Pushing it to 10 Values!
When you become comfortable working with 5 values from dark to light, it's time to push that envelope to 10 values!
Remember if you have 2 values, just light and dark, you still get an idea of form.
If you have 3 values you have dark, medium, and light which gives you 3D.
If you have 5 or more values you create the illusion of realism which is what most representational artists aspire to.
10 values requires some training. No one is born seeing and recognizing all these subtle nuances of shading and color-you have to consciously train yourself. It's like meditation, the simplest thing ever, but it requires us to wade through our complicated world to see it.
The best way to see it is to describe it with your pencil or charcoal first. Here's two value scales, one in pastel, one in graphite. When you do something with your hand, you create muscle memory which allows you to do it again, and to see it more clearly.
We are artists, and therefore visual learners, so it's important to actually do it to see it.
Start at the two ends of the value scale by sketching in the darkest dark and leaving white paper for the lightest light.
Note: it really doesn't matter if your consider #1 to be darkest dark and work your way to 10 as lightest light or the other way around. Number the values how you see fit. Since we work from dark to light, I always work backwards using 10 as darkest dark and 1 as lightest light.
Now split the middle and make 6 the halfway point-fill it in half as dark as your darkest dark 10. Split it again by making 3 which is half as dark as 6. Now its easier to visualize the values in between. Shade very lightly the 2 which is the lightest you can get and still be adding graphite to the paper. Now you have values 1, 2, 3. Its easy to go one shade darker than 3 to get 4. Then you have the 6 already in place, and the 4 already in place. The 5 is between them, making it easier to see.
Now we move to the dark side of the scale and split the difference between 6 and 10 by shading in 8 between the two. You can gauge the 7 and the 9 by looking at the neighboring squares and shading accordingly. This gives you a value scale of 10 values from dark to light.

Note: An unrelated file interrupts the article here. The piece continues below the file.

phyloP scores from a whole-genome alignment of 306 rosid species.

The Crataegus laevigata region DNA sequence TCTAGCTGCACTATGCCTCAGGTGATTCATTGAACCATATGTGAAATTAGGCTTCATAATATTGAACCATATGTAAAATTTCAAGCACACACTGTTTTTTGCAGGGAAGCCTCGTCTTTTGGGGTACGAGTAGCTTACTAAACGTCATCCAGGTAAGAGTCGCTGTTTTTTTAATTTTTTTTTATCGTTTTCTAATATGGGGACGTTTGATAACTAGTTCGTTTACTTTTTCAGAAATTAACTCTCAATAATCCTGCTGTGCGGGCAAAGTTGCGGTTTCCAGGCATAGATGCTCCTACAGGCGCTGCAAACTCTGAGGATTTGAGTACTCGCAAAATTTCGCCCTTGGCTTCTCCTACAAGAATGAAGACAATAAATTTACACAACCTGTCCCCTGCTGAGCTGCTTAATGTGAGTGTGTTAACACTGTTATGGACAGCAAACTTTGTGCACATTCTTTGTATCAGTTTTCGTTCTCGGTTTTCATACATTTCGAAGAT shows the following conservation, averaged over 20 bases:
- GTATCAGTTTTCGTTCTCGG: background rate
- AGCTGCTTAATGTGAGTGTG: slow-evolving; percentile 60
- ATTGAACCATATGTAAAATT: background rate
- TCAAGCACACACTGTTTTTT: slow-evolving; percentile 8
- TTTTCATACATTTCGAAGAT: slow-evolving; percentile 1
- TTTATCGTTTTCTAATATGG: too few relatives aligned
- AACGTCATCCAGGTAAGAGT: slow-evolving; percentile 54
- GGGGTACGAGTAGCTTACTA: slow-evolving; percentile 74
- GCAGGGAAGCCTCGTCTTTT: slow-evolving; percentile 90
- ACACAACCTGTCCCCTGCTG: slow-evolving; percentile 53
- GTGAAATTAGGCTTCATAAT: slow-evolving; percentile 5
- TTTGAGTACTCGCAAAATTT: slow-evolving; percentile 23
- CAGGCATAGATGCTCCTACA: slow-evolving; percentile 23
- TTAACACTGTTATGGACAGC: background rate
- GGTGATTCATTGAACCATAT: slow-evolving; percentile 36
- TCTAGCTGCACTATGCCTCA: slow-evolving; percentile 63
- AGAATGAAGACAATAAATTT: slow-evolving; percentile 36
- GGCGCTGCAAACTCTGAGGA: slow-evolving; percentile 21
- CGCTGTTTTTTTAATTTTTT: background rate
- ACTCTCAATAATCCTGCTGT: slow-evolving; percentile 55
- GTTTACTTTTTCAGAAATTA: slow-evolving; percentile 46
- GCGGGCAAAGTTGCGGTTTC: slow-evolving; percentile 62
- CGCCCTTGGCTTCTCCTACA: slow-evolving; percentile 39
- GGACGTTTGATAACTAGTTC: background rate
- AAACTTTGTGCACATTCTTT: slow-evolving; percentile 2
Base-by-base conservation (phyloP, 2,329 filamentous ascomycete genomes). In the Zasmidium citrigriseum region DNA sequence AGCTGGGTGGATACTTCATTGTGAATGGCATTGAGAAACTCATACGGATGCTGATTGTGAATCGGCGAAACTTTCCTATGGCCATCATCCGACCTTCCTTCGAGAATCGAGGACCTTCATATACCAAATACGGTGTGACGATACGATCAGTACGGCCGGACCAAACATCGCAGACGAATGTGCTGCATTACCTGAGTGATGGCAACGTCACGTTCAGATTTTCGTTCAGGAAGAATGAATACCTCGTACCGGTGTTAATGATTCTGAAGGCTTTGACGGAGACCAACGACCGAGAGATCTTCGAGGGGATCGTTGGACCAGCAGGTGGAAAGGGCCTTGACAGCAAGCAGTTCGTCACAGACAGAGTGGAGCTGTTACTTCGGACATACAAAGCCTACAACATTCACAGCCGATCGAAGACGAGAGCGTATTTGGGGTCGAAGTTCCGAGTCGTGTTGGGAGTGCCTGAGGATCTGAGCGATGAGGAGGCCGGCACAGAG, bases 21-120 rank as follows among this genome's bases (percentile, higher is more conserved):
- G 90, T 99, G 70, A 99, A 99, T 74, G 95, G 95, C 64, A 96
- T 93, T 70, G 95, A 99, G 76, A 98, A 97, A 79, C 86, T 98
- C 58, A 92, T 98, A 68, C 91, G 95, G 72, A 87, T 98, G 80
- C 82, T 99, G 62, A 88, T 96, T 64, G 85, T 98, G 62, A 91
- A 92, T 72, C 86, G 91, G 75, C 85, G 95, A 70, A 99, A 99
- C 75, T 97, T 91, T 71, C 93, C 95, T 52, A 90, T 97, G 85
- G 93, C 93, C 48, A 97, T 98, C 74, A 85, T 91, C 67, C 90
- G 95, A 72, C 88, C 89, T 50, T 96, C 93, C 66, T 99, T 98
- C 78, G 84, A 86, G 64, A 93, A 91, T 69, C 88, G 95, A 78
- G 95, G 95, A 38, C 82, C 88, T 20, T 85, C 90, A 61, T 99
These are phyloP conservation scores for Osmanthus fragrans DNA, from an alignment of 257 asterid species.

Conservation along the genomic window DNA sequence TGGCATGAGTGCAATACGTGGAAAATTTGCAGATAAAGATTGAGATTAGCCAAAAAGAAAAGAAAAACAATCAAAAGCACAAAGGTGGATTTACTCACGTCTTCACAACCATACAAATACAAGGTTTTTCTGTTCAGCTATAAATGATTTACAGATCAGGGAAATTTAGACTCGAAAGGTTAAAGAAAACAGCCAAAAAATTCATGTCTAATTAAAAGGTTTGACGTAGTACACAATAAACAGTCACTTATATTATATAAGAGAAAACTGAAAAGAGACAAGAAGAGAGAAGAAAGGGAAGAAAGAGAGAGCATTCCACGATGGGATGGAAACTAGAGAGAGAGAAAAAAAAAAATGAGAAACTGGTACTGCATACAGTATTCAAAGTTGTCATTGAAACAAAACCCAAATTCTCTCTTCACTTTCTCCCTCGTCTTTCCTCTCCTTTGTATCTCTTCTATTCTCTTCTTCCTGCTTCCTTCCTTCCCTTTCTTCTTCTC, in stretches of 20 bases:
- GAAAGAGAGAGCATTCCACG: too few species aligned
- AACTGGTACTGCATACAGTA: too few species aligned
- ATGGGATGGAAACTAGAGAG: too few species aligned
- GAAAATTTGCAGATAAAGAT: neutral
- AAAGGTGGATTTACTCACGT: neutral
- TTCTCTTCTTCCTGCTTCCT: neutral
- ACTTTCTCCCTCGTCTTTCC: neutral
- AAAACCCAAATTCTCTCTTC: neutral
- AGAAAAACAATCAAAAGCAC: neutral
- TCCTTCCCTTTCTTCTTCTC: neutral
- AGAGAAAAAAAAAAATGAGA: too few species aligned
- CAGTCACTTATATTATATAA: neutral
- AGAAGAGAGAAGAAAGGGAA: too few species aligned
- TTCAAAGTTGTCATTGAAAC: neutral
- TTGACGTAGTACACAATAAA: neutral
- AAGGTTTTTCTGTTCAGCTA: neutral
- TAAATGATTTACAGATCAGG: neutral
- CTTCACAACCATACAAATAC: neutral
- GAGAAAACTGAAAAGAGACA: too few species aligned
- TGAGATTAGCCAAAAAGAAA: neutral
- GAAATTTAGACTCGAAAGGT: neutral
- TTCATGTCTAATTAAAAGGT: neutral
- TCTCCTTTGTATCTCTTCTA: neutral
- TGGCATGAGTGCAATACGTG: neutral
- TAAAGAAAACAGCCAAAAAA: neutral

Cut this scale out and hold it up to your subject. This helps you see where the color you are looking at fits the value scale. You make have to squint your eyes to see it as a value. Judging the value of color is a skill that you can only build through training your eyes and making mistakes. No one is born with it! We all struggle through developing this skill.
There are many products on the market designed to help you see values, but nothing beats sketching with your hand so that your eyes and hands have the "feel" for it. If you really don't see it, try putting on a pair of red sunglasses. I buy these in bulk for my plein air class to help people learn values outdoors. In bright sunlight its harder to see values. Red neutralizes all the color in the landscape into shades of red which your mind can more easily interpret as greyscale or values.
Values are most often the problem with beginner painters. Beginners are afraid to go too dark and stay in the middle of the value scale making everything look flat and losing the form of what they are painting. Being able to differentiate 10 values is a worthwhile skill to build if your goal is to paint from direct observation; this means in plein air, still life or portraits from life.
When you work from a photo reference, the camera eye flattens out many of the values so all you really get is about 5-6 values in a photo. You can still create a beautiful interpretation using a handful of values, but nothing beats the clarity of working from life. The more you look at a subject in front of you, the more you "see" in terms of subtle shading and nuances of color and light.